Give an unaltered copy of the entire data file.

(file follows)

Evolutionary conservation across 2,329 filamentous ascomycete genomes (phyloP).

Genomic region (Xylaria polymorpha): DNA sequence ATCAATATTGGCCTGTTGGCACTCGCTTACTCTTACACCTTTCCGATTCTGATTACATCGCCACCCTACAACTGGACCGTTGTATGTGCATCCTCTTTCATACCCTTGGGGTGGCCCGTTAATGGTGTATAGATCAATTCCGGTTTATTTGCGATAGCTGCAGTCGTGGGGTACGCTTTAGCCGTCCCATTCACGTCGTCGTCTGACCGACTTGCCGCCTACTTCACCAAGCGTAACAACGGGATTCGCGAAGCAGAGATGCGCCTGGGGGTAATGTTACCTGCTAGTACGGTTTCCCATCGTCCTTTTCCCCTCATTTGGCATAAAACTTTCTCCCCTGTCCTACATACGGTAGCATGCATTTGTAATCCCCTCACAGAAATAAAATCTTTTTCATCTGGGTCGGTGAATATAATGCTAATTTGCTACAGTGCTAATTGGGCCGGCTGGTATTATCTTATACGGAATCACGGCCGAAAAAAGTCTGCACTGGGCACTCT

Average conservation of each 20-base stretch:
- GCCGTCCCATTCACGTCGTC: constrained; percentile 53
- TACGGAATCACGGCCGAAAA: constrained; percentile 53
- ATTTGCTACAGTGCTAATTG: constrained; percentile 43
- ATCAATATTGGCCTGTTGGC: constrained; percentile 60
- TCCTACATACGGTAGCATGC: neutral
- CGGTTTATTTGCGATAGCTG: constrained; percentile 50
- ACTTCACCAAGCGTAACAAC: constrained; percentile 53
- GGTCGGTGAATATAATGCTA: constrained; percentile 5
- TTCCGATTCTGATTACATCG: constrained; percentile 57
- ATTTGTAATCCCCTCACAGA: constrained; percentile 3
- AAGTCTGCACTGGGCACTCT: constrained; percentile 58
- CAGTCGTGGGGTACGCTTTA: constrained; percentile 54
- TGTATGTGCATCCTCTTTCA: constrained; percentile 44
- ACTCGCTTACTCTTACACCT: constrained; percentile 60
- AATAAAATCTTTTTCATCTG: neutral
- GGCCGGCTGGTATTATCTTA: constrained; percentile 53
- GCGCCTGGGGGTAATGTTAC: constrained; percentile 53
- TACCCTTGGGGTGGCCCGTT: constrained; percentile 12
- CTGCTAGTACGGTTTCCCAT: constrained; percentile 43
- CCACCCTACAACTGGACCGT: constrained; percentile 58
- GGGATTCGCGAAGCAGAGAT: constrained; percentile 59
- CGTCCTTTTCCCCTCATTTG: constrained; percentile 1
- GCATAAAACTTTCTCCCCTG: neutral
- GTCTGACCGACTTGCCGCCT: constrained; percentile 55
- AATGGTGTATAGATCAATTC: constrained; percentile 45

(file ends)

Evolutionary conservation across 2,329 filamentous ascomycete genomes (phyloP).

Genomic region (Xylaria polymorpha): DNA sequence ATCAATATTGGCCTGTTGGCACTCGCTTACTCTTACACCTTTCCGATTCTGATTACATCGCCACCCTACAACTGGACCGTTGTATGTGCATCCTCTTTCATACCCTTGGGGTGGCCCGTTAATGGTGTATAGATCAATTCCGGTTTATTTGCGATAGCTGCAGTCGTGGGGTACGCTTTAGCCGTCCCATTCACGTCGTCGTCTGACCGACTTGCCGCCTACTTCACCAAGCGTAACAACGGGATTCGCGAAGCAGAGATGCGCCTGGGGGTAATGTTACCTGCTAGTACGGTTTCCCATCGTCCTTTTCCCCTCATTTGGCATAAAACTTTCTCCCCTGTCCTACATACGGTAGCATGCATTTGTAATCCCCTCACAGAAATAAAATCTTTTTCATCTGGGTCGGTGAATATAATGCTAATTTGCTACAGTGCTAATTGGGCCGGCTGGTATTATCTTATACGGAATCACGGCCGAAAAAAGTCTGCACTGGGCACTCT

Average conservation of each 20-base stretch:
- GCCGTCCCATTCACGTCGTC: constrained; percentile 53
- TACGGAATCACGGCCGAAAA: constrained; percentile 53
- ATTTGCTACAGTGCTAATTG: constrained; percentile 43
- ATCAATATTGGCCTGTTGGC: constrained; percentile 60
- TCCTACATACGGTAGCATGC: neutral
- CGGTTTATTTGCGATAGCTG: constrained; percentile 50
- ACTTCACCAAGCGTAACAAC: constrained; percentile 53
- GGTCGGTGAATATAATGCTA: constrained; percentile 5
- TTCCGATTCTGATTACATCG: constrained; percentile 57
- ATTTGTAATCCCCTCACAGA: constrained; percentile 3
- AAGTCTGCACTGGGCACTCT: constrained; percentile 58
- CAGTCGTGGGGTACGCTTTA: constrained; percentile 54
- TGTATGTGCATCCTCTTTCA: constrained; percentile 44
- ACTCGCTTACTCTTACACCT: constrained; percentile 60
- AATAAAATCTTTTTCATCTG: neutral
- GGCCGGCTGGTATTATCTTA: constrained; percentile 53
- GCGCCTGGGGGTAATGTTAC: constrained; percentile 53
- TACCCTTGGGGTGGCCCGTT: constrained; percentile 12
- CTGCTAGTACGGTTTCCCAT: constrained; percentile 43
- CCACCCTACAACTGGACCGT: constrained; percentile 58
- GGGATTCGCGAAGCAGAGAT: constrained; percentile 59
- CGTCCTTTTCCCCTCATTTG: constrained; percentile 1
- GCATAAAACTTTCTCCCCTG: neutral
- GTCTGACCGACTTGCCGCCT: constrained; percentile 55
- AATGGTGTATAGATCAATTC: constrained; percentile 45